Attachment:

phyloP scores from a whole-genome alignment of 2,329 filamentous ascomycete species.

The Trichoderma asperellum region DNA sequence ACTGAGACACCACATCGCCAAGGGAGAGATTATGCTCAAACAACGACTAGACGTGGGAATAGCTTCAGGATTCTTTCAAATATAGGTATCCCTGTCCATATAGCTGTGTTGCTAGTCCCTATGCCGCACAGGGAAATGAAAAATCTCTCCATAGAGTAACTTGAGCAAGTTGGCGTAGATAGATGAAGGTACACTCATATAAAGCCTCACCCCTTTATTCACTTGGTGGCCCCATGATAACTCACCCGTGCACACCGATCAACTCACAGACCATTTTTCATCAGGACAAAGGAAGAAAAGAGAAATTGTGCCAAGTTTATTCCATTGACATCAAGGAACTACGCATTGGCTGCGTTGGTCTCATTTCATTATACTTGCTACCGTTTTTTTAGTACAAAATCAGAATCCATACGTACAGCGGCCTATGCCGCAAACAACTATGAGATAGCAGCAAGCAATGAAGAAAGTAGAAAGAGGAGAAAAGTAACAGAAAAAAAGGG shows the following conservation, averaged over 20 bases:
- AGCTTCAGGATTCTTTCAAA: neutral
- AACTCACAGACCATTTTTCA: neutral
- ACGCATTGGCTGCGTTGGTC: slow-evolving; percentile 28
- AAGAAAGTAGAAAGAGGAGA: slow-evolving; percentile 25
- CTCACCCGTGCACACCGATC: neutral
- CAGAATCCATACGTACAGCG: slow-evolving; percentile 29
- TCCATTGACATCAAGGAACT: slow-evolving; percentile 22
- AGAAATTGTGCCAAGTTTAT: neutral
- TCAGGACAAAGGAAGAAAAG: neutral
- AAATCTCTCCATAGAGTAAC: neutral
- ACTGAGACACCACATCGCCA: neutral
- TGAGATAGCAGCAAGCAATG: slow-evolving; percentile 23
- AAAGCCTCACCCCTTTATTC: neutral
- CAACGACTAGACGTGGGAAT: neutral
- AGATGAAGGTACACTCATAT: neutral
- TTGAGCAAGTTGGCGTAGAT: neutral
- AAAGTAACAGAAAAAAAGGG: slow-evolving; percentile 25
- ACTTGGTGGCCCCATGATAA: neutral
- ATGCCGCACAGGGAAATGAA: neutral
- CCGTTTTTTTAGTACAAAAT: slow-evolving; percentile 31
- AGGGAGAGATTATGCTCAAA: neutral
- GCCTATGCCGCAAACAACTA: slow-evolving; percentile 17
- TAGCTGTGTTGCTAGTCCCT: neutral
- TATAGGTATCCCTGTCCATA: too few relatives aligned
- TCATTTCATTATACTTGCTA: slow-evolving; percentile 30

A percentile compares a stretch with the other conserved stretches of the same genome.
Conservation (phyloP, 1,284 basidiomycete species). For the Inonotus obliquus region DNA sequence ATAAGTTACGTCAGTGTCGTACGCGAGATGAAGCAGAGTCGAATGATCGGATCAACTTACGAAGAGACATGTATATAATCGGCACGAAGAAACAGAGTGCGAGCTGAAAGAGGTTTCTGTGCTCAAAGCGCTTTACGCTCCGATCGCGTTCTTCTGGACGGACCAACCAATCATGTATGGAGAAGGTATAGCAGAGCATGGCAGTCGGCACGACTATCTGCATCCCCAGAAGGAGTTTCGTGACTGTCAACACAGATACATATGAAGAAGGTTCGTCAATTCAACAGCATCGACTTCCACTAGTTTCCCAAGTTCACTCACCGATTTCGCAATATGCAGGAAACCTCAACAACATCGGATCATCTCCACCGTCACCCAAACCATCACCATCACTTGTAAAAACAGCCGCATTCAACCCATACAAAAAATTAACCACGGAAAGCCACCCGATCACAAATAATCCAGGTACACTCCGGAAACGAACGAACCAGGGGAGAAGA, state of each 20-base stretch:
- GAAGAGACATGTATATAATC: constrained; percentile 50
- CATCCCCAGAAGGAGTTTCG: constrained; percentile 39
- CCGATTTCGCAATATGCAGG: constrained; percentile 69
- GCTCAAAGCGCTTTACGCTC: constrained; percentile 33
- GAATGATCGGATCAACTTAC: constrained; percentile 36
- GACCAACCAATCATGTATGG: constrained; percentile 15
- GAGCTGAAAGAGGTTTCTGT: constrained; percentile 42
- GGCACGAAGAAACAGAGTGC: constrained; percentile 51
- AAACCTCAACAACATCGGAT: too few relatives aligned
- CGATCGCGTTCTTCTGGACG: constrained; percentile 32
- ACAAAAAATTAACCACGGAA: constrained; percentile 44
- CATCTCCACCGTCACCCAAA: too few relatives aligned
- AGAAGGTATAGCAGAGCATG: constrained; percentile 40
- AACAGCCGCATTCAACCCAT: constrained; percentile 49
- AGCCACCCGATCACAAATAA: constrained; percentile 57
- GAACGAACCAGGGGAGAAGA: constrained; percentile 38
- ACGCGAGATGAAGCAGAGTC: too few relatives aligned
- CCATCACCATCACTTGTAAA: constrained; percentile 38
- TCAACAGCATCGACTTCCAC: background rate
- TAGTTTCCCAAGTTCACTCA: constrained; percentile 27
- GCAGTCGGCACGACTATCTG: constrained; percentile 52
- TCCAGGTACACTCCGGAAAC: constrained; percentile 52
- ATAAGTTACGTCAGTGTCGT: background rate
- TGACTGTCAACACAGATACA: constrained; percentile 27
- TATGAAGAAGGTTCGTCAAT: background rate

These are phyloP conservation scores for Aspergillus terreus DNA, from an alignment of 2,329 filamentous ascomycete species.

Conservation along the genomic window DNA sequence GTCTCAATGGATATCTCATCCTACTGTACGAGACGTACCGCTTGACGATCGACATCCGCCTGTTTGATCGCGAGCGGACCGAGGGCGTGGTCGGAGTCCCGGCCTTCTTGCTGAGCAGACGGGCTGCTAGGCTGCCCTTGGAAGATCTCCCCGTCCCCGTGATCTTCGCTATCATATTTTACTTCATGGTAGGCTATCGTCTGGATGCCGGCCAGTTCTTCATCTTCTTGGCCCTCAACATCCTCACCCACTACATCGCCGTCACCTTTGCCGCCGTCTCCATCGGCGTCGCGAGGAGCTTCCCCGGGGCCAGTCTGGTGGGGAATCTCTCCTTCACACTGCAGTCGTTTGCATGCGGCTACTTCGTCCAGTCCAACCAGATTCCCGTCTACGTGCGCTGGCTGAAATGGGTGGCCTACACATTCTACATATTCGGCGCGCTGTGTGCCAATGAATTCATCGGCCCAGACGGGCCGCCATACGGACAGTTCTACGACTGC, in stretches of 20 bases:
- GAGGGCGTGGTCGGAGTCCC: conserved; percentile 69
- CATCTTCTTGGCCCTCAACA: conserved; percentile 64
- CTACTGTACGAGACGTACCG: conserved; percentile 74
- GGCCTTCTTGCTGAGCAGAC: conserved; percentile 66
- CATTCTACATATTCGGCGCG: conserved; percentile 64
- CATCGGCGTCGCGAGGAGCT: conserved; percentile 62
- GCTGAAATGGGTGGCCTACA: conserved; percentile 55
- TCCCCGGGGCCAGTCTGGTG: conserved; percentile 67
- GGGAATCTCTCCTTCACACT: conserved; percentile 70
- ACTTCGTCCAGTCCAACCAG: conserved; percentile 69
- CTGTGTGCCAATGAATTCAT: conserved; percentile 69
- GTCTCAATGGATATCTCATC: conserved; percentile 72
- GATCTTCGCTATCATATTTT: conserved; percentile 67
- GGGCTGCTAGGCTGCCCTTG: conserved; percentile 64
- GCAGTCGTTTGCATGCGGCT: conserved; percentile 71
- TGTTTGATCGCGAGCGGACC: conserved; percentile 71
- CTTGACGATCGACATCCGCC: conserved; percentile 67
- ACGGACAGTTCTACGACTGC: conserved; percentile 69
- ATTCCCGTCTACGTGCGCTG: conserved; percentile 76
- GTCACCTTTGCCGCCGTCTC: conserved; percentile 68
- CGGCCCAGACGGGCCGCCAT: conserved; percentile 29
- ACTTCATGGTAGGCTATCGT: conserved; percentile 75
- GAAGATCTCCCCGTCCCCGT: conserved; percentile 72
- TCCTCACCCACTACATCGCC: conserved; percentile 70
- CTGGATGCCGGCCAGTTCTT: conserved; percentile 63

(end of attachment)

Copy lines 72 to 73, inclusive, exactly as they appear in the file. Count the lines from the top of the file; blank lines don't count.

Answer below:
- TGTTTGATCGCGAGCGGACC: conserved; percentile 71
- CTTGACGATCGACATCCGCC: conserved; percentile 67